With six teams from its conference qualifying for the NCAA basketball March Madness tourney that begins tomorrow, the powerhouse Atlantic Coast Conference on Monday took a leap into over the top TV business, announcing a new ACC Sports app available to AppleTV users.
The new app is an add on to the ACC Digital Network, but an early-adopter sign that the mass marketing of OTT content goes beyond movies and TV shows.
ACC Sports is teaming with SportsLab, a part of Chicago-based Silver Chalice Ventures, in the news last month when it announced 120 Sports, a live-streaming 24-hour online network. Investors in that included Time, Inc. and content participants from MLB, and the NHL and NBA.
The ACC Sports app for Apple came together quickly, said Rajeev Raman, the CEO of 1 Mainstream, whose firm put together the technology to deliver it just a little over four weeks. It’s had experience building OTT apps and brings soccer-heavy Sky Sports to Apple TV in the United Kingdom. The sweet spot for 1 Mainstream is creating apps that can reach across all platforms in that split-up delivery world.
Raman says 1 Mainstream tries to sell its technical know-how and automated back end solutions so that creators can concentrate on content, not how to get the stuff to consumers.
“The big thing with content like this is how much time it takes to bring it to market,” he said, knowing the vagaries of how to make apps that can be bent to work across platforms.
There’s likely a huge demand for ACC Sports, which will be utilizing information and video from its member powerhouse schools that include Duke, the University of North Carolina, Virginia, and newbie Syracuse, all with strong fan bases.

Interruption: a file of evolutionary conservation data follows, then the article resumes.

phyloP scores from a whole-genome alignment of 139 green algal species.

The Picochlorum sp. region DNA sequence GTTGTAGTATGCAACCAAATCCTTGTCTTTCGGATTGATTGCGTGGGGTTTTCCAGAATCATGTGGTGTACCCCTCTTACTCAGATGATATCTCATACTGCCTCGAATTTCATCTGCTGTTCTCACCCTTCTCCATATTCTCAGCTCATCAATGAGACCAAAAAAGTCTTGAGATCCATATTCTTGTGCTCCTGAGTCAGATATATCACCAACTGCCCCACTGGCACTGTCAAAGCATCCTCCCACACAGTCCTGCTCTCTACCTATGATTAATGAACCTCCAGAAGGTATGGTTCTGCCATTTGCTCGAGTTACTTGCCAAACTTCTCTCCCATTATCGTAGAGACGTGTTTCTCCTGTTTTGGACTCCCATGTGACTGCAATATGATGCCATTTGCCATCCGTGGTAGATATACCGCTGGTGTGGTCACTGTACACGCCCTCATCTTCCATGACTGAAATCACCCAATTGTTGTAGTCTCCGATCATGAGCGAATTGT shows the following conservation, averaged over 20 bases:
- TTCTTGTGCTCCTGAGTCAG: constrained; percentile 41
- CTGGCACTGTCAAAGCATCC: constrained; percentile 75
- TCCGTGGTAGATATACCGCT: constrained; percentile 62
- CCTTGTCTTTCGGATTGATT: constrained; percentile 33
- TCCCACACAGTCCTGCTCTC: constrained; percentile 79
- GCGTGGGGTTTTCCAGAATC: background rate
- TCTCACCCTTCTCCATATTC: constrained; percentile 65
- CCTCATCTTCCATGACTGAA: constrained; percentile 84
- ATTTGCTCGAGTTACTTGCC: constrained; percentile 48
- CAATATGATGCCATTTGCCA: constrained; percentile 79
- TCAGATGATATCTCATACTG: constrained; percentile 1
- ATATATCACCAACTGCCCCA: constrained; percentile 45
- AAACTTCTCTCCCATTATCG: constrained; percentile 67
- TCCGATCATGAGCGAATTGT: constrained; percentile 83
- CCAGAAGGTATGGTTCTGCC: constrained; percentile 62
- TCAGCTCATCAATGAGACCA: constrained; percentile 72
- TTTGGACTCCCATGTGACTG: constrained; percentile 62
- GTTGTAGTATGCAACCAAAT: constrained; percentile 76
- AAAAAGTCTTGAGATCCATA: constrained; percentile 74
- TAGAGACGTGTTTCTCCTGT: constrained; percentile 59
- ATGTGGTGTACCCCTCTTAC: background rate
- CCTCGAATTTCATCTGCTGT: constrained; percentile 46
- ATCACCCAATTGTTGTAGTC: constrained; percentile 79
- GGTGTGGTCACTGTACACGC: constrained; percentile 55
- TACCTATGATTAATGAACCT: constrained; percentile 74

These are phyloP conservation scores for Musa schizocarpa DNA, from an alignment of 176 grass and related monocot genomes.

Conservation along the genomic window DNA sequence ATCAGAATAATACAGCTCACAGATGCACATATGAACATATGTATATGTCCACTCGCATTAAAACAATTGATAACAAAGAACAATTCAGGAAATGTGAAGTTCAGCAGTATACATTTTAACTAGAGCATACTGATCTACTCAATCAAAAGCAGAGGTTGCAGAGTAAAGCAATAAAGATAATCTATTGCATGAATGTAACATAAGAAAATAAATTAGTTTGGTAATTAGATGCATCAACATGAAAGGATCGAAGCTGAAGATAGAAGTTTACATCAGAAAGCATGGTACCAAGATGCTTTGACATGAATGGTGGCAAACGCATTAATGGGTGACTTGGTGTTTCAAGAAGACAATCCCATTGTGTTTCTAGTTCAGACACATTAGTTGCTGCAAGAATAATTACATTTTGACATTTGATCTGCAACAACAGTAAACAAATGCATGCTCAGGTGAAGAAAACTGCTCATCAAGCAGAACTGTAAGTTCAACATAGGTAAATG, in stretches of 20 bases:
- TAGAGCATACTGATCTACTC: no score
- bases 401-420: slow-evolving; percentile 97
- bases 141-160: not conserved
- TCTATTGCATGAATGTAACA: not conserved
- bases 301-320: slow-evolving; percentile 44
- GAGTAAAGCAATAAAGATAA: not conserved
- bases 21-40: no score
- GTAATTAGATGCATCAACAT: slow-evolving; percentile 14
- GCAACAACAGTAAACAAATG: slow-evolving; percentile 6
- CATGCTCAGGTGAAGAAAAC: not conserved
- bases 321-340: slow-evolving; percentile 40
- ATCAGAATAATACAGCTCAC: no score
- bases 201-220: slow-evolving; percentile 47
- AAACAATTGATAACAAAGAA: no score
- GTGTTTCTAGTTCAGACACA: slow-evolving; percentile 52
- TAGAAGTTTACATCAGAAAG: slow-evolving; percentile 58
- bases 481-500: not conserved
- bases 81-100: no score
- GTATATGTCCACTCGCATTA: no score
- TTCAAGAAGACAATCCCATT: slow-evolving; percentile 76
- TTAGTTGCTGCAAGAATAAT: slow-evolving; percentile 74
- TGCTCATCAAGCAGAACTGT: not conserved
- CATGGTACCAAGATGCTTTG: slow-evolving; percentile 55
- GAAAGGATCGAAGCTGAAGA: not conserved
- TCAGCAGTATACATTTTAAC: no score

A spokeswoman for the league says the new Apple app won’t have rights to March Madness highlights themselves—a rights management kind of madness of its own, it would seem — but will have preview videos, interviews, game analysis and all the rest. Fans without Apple TV will also be able to access via ACC Websites and or iOS and Android apps.
Raman said one determination with ACC Sports was to utilize a multi-content delivery network approach, so that ACC Sports users aren’t slowed down when other consumers are plugged into the same network at crunch time, a happenstance that is much more likely with sports apps, where usage will peak around game times.
By checking every eight seconds, 1 Mainstream’s turnkey technology can switch users to one of three or four other networks if one is bogged down by a competing sports app, like say the NFL’s. “That could be a problem, but with multi-CDNs, it’s all solvable,” Raman says.
The big thing is making sure users aren’t disappointed. “In the digital space, it’s critical that our networks be accessible on as many internet enabled devices as possible,” stated John Burris, president of Silver Chalice Ventures/SportsLabs.
No doubt, more of these streaming sports networks affiliated with leagues seems obviously…obvious. Beyond that though, Raman thinks apps like this get consumers and content creators, “past the notion that OTT is just for streaming movies.”
Indeed, Apple never seems to be fully invested in the OTT business; maybe this is a little sign it’s changing its tune. But in Europe, where content rights are a lot easier to arrange—making streaming apps more possible--1 Mainstream’s business of being a one-stop facilitator, is, in the content delivery world, already a little more mainstream.